The development of almost all crops can be divided into three phases: Germination, rapid growth and flowering. In each of these phases, the plants have different requirements regarding light, water, space, type of attention and work needed to keep them flourishing.
For plants cultivated from seeds, the establishment phase is defined as beginning when the seeds are sown, and continuing through germination, emergence and the development of the first leaves.
In this phase, the seedlings require blue light to start germinating and to sprout. If there is sunlight, by reinforcing it with blue light (75%) and red light (25%), we speed up the process of photsynthesis.
When there is no sunlight, the artificial light should emit the full spectrum of light, but using the same ratio of blue light (35%), red light (25%), far-red light (25%) and white light (4000K, CRI70, 15%).
In this phase, the rapid growth of the plant needs to be prioritised by boosting the process of photosynthesis. If there is natural light available, the recommendations for stimulating this phase will be to provide red light (90%) and blue light to a lesser degree. If solely artificial light is used, the recommended proportions will be white light (4000K, CRI70, 80%) and red light (20%).
In this phase, when there is sunlight, we need to boost it with red light (60%) and far-red light (20%), with some blue light (20%); while if only artificial light is used, white light (4000K, CRI70, 60%), red light (20%) and far-red light (20%) are recommended.
When there is sunlight, the recommendation is to provide white light (4000K, CRI70, 20%), red light (70%) and far-red light (10%). With only artificial light, the recommendation is to use white light (4000K, CRI70, 60%), red light (30%) and far-red light (10%).
Types of growing facilities
Different methods of cultivation are used depending on the type of plant, the space available and the phase that needs stimulating.
- Seedbeds: This is a space that has been specially prepared and adapted for planted seeds to germinate in optimal conditions. They allow seedlings to grow without impediment until they are ready to be transplanted.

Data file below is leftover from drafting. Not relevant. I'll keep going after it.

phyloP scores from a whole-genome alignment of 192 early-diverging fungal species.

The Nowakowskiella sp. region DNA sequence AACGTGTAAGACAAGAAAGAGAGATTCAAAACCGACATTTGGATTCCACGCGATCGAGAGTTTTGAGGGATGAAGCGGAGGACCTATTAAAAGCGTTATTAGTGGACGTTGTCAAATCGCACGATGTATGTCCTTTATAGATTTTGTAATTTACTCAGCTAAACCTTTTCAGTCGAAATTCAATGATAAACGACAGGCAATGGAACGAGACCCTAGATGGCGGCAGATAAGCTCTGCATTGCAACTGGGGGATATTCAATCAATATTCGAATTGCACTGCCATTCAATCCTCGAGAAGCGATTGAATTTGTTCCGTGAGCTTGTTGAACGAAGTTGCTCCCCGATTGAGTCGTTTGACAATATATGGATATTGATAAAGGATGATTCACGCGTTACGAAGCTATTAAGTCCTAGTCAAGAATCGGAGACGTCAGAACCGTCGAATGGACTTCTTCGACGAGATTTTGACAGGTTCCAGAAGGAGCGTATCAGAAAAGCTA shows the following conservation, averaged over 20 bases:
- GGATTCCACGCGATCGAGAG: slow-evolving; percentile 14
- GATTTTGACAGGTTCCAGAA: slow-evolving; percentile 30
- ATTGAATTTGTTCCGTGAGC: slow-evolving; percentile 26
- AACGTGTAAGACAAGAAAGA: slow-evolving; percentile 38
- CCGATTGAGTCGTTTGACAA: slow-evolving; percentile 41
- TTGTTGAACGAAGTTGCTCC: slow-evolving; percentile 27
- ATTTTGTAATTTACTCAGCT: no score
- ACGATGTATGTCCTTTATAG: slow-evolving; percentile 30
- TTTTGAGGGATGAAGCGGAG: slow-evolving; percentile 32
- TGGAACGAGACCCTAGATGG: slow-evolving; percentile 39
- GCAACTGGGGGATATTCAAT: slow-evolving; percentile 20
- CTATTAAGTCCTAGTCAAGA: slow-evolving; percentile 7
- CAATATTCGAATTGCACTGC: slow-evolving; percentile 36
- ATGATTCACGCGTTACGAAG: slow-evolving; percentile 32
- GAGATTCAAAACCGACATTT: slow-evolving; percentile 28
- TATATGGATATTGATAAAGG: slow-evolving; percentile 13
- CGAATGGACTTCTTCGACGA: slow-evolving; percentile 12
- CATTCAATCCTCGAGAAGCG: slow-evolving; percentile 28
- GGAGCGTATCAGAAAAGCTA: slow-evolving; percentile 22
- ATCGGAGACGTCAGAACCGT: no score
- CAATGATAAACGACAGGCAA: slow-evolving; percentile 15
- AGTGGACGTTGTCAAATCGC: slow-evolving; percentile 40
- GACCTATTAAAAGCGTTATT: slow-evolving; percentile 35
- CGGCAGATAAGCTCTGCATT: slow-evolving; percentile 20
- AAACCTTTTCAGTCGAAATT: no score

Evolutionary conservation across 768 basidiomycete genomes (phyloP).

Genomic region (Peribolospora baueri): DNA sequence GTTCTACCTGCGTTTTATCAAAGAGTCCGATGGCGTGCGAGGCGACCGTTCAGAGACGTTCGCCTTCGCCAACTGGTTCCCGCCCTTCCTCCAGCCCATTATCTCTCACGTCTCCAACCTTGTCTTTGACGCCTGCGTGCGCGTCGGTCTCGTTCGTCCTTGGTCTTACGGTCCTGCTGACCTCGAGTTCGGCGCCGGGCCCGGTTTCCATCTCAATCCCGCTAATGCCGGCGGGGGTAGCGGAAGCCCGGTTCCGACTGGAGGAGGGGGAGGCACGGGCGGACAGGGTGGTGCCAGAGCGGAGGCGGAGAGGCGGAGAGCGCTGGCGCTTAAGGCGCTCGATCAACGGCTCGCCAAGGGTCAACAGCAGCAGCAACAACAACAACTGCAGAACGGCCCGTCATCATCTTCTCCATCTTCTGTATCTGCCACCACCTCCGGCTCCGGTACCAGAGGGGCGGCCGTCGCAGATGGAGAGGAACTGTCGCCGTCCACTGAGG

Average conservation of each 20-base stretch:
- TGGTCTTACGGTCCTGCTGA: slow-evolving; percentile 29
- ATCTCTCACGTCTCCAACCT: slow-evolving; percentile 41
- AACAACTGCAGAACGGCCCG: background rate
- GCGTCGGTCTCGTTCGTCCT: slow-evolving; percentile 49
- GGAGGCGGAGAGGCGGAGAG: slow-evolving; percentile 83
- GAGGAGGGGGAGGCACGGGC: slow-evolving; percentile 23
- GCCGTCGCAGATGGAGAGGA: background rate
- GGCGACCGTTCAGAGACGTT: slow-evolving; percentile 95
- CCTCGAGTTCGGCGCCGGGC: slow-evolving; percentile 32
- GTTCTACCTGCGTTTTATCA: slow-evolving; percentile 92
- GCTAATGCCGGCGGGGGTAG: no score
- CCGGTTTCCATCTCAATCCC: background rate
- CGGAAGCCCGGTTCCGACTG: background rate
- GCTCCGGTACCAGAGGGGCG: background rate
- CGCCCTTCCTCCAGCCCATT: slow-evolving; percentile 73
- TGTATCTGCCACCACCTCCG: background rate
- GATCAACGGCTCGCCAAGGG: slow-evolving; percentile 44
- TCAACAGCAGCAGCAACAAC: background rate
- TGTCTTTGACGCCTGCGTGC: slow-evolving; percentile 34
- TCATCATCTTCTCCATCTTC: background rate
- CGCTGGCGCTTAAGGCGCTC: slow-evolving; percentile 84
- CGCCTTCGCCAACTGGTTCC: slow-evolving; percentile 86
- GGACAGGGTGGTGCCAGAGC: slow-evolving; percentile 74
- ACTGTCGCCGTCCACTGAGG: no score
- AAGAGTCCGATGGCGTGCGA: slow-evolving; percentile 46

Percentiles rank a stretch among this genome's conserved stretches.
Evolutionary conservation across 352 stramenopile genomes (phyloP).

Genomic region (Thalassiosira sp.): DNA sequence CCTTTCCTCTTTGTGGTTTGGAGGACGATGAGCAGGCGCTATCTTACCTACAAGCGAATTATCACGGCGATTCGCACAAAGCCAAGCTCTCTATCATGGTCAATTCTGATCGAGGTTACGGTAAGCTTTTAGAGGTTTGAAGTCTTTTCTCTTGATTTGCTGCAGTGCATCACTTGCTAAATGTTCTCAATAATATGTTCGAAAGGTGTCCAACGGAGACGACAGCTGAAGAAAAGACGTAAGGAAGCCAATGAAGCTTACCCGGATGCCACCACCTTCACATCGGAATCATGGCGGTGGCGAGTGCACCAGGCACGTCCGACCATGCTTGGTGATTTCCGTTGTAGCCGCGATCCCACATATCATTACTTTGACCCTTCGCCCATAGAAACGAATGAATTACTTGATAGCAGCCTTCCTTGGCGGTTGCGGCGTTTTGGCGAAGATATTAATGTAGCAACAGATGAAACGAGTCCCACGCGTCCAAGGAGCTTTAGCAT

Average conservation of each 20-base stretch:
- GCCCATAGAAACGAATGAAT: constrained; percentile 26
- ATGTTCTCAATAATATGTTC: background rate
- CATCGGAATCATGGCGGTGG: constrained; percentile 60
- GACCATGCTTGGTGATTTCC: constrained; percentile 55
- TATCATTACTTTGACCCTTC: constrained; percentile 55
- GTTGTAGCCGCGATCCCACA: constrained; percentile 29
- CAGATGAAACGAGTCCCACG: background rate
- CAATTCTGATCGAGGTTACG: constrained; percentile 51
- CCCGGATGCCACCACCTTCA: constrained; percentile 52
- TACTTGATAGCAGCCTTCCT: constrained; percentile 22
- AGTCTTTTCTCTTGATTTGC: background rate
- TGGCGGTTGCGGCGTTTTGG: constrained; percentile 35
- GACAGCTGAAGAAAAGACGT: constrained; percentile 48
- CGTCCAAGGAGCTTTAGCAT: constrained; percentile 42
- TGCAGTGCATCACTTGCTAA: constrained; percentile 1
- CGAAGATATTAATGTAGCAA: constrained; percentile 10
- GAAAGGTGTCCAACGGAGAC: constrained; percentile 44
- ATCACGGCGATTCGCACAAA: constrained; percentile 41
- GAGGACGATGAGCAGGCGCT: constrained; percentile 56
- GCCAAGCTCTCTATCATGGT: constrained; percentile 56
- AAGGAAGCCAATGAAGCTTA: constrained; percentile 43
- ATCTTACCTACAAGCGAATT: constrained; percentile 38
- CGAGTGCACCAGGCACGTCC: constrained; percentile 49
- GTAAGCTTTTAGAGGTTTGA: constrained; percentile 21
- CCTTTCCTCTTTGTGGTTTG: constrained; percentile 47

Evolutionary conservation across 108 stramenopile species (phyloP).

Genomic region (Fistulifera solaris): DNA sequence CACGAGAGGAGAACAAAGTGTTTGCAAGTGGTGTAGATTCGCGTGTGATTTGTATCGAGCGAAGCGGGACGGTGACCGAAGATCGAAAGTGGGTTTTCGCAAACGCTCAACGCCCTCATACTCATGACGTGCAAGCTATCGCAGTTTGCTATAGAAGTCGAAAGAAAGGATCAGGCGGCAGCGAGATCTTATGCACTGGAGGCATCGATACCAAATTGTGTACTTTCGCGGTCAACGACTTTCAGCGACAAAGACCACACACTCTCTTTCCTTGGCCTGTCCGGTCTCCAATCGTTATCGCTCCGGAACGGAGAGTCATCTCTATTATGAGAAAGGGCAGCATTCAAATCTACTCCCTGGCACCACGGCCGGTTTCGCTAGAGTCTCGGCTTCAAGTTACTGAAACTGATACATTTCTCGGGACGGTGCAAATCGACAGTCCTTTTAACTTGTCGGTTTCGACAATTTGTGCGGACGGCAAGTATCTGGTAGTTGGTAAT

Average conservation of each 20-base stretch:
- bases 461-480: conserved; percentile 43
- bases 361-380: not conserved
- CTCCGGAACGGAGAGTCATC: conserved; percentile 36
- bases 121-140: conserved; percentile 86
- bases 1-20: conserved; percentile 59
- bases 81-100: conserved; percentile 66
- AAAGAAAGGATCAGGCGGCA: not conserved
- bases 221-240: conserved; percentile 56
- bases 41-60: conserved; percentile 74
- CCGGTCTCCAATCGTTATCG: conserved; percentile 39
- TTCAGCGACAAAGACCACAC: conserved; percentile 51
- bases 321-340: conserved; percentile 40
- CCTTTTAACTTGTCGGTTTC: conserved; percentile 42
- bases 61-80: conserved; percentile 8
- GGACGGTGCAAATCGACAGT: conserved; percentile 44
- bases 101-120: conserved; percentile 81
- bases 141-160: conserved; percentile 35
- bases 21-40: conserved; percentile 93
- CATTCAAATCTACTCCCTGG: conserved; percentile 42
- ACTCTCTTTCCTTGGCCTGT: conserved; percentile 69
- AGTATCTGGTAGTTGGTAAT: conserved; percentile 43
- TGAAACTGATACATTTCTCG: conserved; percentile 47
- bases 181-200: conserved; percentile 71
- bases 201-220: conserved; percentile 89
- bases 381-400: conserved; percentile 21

- Vertical gardens: These are living walls of plants that are created on different buildings, both inside and out. They have arisen as a new concept for injecting greenery into urban spaces, while maximising the use of the most precious thing in our towns and cities: space.
- Greenhouses: These are walk-in closed spaces for growing both ornamental and edible plants, while protecting them from the cold at certain times of year. They usually have a translucent outer cover of plastic glass, which allows temperature, humidity and other environmental factors to be controlled.
- Indoor plants: These plants are used as decorative elements indoors. They help purify the air and create a relaxing atmosphere, making spaces attractive and welcoming.
Lighting applications for cultivation
- Top lighting: This consists of illuminating the plants from above, in a similar way to the sun. The aim is to supplement the natural light to optimise growth in greenhouses.
- Inter lighting: This is a lighting system that supplements natural light. It consists of placing artificial light between the plant and the leaves so that no shadows appear and growth optimal is achieved.
- Vertical farms: The plants are arranged in vertical layers, one above the other, with the aim of optimising space. This system uses light between each layer. The lights are close to the plants, which means it is important they do not generate heat. It also needs to ensure an even distribution of the light over the growing area, so that the plants grow evenly.
Effects of radiation on plants
Different types of radiation generally have different effects on plants. This is why it is important to understand them when choosing the ideal types of light for each development phase.
- Infrared radiation: This stimulates plant growth, slows branching, and encourages large, thin leaves, as well as flowering and fruiting.
- Ultraviolet light: This slows the speed of photosyntehsis, reduces flowering and pollination and affects seed development. Although excessive exposure to ultraviolet light is dangerous for flora, small amounts of UV light can have beneficial effects. Ultraviolet light is often a very important factor in colour, taste and aroma.
- Blue light: This radiation is responsible for vegetative growth and leaf growth. It is important for seeds and young plants because it helps reduce plant stretch. It stimulates photosynthesis, improves the plant’s nutrition, boosts chlorophyll and chloroplasts, opens the stomata and gives the plant a compact structure with small, thick leaves.
- Red light: This is another critical point of light absorption for the leaves. Red light is important in the regulation of flowering and fruit production. Moreover, it helps increase the diameter of the stalk and encourages branching. It stimulates photosynthesis, slows plant growth and generates smaller, thicker leaves.
- Far-red light: This light can cause the plant to elongate and triggers flowering in long-day plants.
- Red/far-red ratio: When the ratio is low it causes the elongation of the plant. In nature we see this phenomenon when plants in the shade receive a greater amount of far-red light and tend to grow taller to reach more light.